There are very few parents that are depicted in children's or YA books that I really like, but it is just impossible to not love  Molly Weasley. She has a very big heart and does not only take care of her own children, but when she realizes that Harry doesn't have a nice situation at home she always invites him and gives him presents on Christmas. When the war with Voldemort gets really serious she proves that she is very well capable of taking care of herself and protecting her children. 
7. Elizabeth Bennet from Pride & Prejudice
Elizabeth is very independent. She does not depend on a man for luck, although that was the common view in her time. She makes some mistakes in the book by being prejudiced, but she is not afraid to admit to her mistakes and I really appreciate that. 
8. Ginney Weasley from the Harry Potter series
I didn't like Ginny from the movies too much, but I did really like her in the books. In the books she comes across as smart and she is also very stubborn. In the beginning she really likes Harry, but when he doesn't show any interest in her she doesn't wait for him but goes on with her own life and starts dating others. A lot of girls in YA tend to be very clingy and I like how independent Ginny is.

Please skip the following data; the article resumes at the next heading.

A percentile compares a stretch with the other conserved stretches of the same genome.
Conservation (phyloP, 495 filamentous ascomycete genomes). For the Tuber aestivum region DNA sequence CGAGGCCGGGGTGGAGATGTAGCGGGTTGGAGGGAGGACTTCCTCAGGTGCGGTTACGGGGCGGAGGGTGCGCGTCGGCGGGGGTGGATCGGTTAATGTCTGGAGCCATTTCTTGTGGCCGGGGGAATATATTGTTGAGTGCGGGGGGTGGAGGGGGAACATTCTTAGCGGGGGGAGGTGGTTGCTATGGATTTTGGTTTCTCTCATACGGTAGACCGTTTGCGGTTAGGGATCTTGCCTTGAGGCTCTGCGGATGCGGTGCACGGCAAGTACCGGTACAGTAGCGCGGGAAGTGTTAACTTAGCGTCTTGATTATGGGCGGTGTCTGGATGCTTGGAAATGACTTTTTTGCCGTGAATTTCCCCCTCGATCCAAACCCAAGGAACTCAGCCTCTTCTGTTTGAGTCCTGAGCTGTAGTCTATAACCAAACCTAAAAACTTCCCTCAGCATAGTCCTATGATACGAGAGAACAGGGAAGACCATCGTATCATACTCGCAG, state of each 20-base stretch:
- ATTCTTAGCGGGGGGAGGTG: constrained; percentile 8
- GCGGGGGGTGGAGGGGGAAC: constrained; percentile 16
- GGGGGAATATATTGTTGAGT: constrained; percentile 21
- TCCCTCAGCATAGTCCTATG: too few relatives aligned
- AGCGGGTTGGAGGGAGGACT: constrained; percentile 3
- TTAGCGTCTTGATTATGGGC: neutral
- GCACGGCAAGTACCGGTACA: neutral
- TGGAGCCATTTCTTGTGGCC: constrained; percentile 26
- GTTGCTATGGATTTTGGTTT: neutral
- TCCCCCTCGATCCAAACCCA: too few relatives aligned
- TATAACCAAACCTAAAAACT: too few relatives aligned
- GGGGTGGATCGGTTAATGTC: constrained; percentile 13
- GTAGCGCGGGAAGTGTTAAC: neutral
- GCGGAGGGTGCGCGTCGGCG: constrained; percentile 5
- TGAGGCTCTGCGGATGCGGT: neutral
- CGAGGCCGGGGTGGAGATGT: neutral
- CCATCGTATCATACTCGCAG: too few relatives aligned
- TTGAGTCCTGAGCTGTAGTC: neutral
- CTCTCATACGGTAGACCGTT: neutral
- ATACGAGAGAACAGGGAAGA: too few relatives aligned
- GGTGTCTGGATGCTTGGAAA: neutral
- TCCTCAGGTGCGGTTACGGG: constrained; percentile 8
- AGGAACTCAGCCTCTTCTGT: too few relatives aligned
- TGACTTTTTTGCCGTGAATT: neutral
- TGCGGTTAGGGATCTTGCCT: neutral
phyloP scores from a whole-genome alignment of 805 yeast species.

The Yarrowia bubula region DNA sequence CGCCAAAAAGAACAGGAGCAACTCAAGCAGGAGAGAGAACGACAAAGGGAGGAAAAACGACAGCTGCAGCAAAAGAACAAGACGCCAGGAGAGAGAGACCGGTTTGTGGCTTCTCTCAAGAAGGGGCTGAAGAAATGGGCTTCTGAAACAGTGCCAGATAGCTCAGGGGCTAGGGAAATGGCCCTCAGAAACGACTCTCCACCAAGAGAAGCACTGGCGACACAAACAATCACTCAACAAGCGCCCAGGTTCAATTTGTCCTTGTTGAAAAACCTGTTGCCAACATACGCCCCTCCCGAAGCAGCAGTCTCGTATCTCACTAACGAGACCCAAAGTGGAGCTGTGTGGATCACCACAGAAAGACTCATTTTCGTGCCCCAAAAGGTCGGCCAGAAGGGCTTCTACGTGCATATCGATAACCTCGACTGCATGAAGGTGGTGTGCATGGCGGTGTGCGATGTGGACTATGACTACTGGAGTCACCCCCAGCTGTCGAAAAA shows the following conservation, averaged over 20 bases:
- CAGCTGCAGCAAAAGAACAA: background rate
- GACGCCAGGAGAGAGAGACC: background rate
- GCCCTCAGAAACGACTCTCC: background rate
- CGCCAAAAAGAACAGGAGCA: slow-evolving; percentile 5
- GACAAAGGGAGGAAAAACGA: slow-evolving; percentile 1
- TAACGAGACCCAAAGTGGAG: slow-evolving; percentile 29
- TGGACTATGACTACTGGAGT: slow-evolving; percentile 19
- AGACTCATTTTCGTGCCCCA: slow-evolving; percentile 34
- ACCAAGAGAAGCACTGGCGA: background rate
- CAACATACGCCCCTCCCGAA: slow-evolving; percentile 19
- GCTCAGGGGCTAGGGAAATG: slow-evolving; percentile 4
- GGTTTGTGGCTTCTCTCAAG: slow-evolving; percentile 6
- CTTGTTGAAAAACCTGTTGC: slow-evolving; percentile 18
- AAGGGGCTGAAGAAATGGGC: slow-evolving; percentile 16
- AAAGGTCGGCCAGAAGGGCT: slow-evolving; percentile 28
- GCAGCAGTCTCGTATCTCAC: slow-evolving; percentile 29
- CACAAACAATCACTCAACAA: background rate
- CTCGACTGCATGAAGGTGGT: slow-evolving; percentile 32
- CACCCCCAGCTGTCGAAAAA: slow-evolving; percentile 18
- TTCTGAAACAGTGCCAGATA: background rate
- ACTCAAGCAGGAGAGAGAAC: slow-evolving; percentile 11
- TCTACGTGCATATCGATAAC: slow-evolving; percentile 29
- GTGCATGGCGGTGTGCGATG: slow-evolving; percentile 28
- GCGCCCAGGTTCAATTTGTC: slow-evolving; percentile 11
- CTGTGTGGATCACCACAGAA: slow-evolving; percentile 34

9. Meggie Folchart from Inkheart
When I as a booklover read a book about a fellow booklover I always get so excited. Meggie is not a typical hero, but she proves herself to be smart and brave. I loved the bond that she has with her father. Although she isn't that old she doesn't come across as a silly teenager, which I think is nice for a change. 
10. Sophie Amundsen from Sophie's World